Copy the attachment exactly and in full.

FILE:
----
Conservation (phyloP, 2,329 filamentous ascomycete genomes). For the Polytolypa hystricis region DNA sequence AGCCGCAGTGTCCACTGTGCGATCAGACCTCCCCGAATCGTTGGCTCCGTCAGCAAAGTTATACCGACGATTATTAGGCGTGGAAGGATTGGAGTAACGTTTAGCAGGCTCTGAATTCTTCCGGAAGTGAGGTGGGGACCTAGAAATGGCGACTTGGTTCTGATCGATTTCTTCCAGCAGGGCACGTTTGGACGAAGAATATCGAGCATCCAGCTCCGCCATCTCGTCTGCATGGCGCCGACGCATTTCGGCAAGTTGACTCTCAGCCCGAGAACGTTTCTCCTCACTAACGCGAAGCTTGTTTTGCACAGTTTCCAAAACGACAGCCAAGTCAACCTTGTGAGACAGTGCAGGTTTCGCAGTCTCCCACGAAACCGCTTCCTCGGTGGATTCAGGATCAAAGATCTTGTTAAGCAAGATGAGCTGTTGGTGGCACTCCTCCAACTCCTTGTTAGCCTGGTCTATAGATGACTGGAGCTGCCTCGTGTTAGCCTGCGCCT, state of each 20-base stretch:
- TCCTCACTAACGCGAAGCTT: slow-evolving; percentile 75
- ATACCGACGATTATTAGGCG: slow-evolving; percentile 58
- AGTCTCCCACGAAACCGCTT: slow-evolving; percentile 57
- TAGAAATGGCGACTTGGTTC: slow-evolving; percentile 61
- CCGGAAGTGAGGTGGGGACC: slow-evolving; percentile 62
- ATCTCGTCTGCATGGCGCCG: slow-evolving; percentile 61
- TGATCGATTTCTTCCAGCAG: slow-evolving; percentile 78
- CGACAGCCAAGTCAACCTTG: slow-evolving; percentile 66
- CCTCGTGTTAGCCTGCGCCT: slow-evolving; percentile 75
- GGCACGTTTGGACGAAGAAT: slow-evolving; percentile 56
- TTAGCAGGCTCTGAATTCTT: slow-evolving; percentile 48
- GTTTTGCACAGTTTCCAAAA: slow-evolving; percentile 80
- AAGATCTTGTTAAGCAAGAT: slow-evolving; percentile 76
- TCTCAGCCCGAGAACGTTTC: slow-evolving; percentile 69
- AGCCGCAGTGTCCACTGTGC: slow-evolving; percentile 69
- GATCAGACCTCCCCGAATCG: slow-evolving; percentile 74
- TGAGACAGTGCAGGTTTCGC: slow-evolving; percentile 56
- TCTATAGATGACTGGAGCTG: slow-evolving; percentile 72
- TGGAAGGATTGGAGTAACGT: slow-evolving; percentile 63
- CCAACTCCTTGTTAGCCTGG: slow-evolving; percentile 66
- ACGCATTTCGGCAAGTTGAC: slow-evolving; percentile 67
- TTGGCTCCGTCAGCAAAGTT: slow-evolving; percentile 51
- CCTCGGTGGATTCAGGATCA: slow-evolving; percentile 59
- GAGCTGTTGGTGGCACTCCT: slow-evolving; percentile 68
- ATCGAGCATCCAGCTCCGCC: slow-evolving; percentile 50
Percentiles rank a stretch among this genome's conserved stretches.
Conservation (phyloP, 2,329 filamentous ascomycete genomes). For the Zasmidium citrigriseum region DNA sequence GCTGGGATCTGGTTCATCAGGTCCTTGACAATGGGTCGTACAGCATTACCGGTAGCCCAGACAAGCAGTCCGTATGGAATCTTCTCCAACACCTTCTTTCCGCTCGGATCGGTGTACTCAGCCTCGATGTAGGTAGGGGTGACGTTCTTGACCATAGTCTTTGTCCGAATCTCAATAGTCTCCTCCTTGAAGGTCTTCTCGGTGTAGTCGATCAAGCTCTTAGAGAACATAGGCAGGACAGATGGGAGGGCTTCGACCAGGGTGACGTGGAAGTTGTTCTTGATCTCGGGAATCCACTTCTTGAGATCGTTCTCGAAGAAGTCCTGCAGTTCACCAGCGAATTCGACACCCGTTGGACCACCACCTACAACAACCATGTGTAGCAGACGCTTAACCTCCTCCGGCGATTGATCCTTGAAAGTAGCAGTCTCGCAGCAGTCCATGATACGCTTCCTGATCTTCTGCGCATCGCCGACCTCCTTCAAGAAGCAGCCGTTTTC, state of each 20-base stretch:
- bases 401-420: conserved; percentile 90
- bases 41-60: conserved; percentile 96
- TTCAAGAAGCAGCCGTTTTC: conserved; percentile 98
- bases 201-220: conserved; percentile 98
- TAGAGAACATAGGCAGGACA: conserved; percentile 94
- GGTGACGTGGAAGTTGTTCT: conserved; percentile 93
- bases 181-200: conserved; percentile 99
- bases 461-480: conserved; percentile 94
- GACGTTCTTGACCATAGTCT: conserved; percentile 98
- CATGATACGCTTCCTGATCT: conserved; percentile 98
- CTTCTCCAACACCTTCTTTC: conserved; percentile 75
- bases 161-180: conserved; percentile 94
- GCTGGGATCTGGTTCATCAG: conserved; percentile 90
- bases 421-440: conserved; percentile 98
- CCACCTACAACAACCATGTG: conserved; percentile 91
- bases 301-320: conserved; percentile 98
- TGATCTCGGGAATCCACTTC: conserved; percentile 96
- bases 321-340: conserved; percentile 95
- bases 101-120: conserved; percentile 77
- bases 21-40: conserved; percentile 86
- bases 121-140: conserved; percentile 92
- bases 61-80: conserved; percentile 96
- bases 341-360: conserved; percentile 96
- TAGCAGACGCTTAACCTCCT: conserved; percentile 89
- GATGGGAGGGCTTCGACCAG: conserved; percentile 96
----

Conservation (phyloP, 2,329 filamentous ascomycete genomes). For the Polytolypa hystricis region DNA sequence AGCCGCAGTGTCCACTGTGCGATCAGACCTCCCCGAATCGTTGGCTCCGTCAGCAAAGTTATACCGACGATTATTAGGCGTGGAAGGATTGGAGTAACGTTTAGCAGGCTCTGAATTCTTCCGGAAGTGAGGTGGGGACCTAGAAATGGCGACTTGGTTCTGATCGATTTCTTCCAGCAGGGCACGTTTGGACGAAGAATATCGAGCATCCAGCTCCGCCATCTCGTCTGCATGGCGCCGACGCATTTCGGCAAGTTGACTCTCAGCCCGAGAACGTTTCTCCTCACTAACGCGAAGCTTGTTTTGCACAGTTTCCAAAACGACAGCCAAGTCAACCTTGTGAGACAGTGCAGGTTTCGCAGTCTCCCACGAAACCGCTTCCTCGGTGGATTCAGGATCAAAGATCTTGTTAAGCAAGATGAGCTGTTGGTGGCACTCCTCCAACTCCTTGTTAGCCTGGTCTATAGATGACTGGAGCTGCCTCGTGTTAGCCTGCGCCT, state of each 20-base stretch:
- TCCTCACTAACGCGAAGCTT: slow-evolving; percentile 75
- ATACCGACGATTATTAGGCG: slow-evolving; percentile 58
- AGTCTCCCACGAAACCGCTT: slow-evolving; percentile 57
- TAGAAATGGCGACTTGGTTC: slow-evolving; percentile 61
- CCGGAAGTGAGGTGGGGACC: slow-evolving; percentile 62
- ATCTCGTCTGCATGGCGCCG: slow-evolving; percentile 61
- TGATCGATTTCTTCCAGCAG: slow-evolving; percentile 78
- CGACAGCCAAGTCAACCTTG: slow-evolving; percentile 66
- CCTCGTGTTAGCCTGCGCCT: slow-evolving; percentile 75
- GGCACGTTTGGACGAAGAAT: slow-evolving; percentile 56
- TTAGCAGGCTCTGAATTCTT: slow-evolving; percentile 48
- GTTTTGCACAGTTTCCAAAA: slow-evolving; percentile 80
- AAGATCTTGTTAAGCAAGAT: slow-evolving; percentile 76
- TCTCAGCCCGAGAACGTTTC: slow-evolving; percentile 69
- AGCCGCAGTGTCCACTGTGC: slow-evolving; percentile 69
- GATCAGACCTCCCCGAATCG: slow-evolving; percentile 74
- TGAGACAGTGCAGGTTTCGC: slow-evolving; percentile 56
- TCTATAGATGACTGGAGCTG: slow-evolving; percentile 72
- TGGAAGGATTGGAGTAACGT: slow-evolving; percentile 63
- CCAACTCCTTGTTAGCCTGG: slow-evolving; percentile 66
- ACGCATTTCGGCAAGTTGAC: slow-evolving; percentile 67
- TTGGCTCCGTCAGCAAAGTT: slow-evolving; percentile 51
- CCTCGGTGGATTCAGGATCA: slow-evolving; percentile 59
- GAGCTGTTGGTGGCACTCCT: slow-evolving; percentile 68
- ATCGAGCATCCAGCTCCGCC: slow-evolving; percentile 50
Percentiles rank a stretch among this genome's conserved stretches.
Conservation (phyloP, 2,329 filamentous ascomycete genomes). For the Zasmidium citrigriseum region DNA sequence GCTGGGATCTGGTTCATCAGGTCCTTGACAATGGGTCGTACAGCATTACCGGTAGCCCAGACAAGCAGTCCGTATGGAATCTTCTCCAACACCTTCTTTCCGCTCGGATCGGTGTACTCAGCCTCGATGTAGGTAGGGGTGACGTTCTTGACCATAGTCTTTGTCCGAATCTCAATAGTCTCCTCCTTGAAGGTCTTCTCGGTGTAGTCGATCAAGCTCTTAGAGAACATAGGCAGGACAGATGGGAGGGCTTCGACCAGGGTGACGTGGAAGTTGTTCTTGATCTCGGGAATCCACTTCTTGAGATCGTTCTCGAAGAAGTCCTGCAGTTCACCAGCGAATTCGACACCCGTTGGACCACCACCTACAACAACCATGTGTAGCAGACGCTTAACCTCCTCCGGCGATTGATCCTTGAAAGTAGCAGTCTCGCAGCAGTCCATGATACGCTTCCTGATCTTCTGCGCATCGCCGACCTCCTTCAAGAAGCAGCCGTTTTC, state of each 20-base stretch:
- bases 401-420: conserved; percentile 90
- bases 41-60: conserved; percentile 96
- TTCAAGAAGCAGCCGTTTTC: conserved; percentile 98
- bases 201-220: conserved; percentile 98
- TAGAGAACATAGGCAGGACA: conserved; percentile 94
- GGTGACGTGGAAGTTGTTCT: conserved; percentile 93
- bases 181-200: conserved; percentile 99
- bases 461-480: conserved; percentile 94
- GACGTTCTTGACCATAGTCT: conserved; percentile 98
- CATGATACGCTTCCTGATCT: conserved; percentile 98
- CTTCTCCAACACCTTCTTTC: conserved; percentile 75
- bases 161-180: conserved; percentile 94
- GCTGGGATCTGGTTCATCAG: conserved; percentile 90
- bases 421-440: conserved; percentile 98
- CCACCTACAACAACCATGTG: conserved; percentile 91
- bases 301-320: conserved; percentile 98
- TGATCTCGGGAATCCACTTC: conserved; percentile 96
- bases 321-340: conserved; percentile 95
- bases 101-120: conserved; percentile 77
- bases 21-40: conserved; percentile 86
- bases 121-140: conserved; percentile 92
- bases 61-80: conserved; percentile 96
- bases 341-360: conserved; percentile 96
- TAGCAGACGCTTAACCTCCT: conserved; percentile 89
- GATGGGAGGGCTTCGACCAG: conserved; percentile 96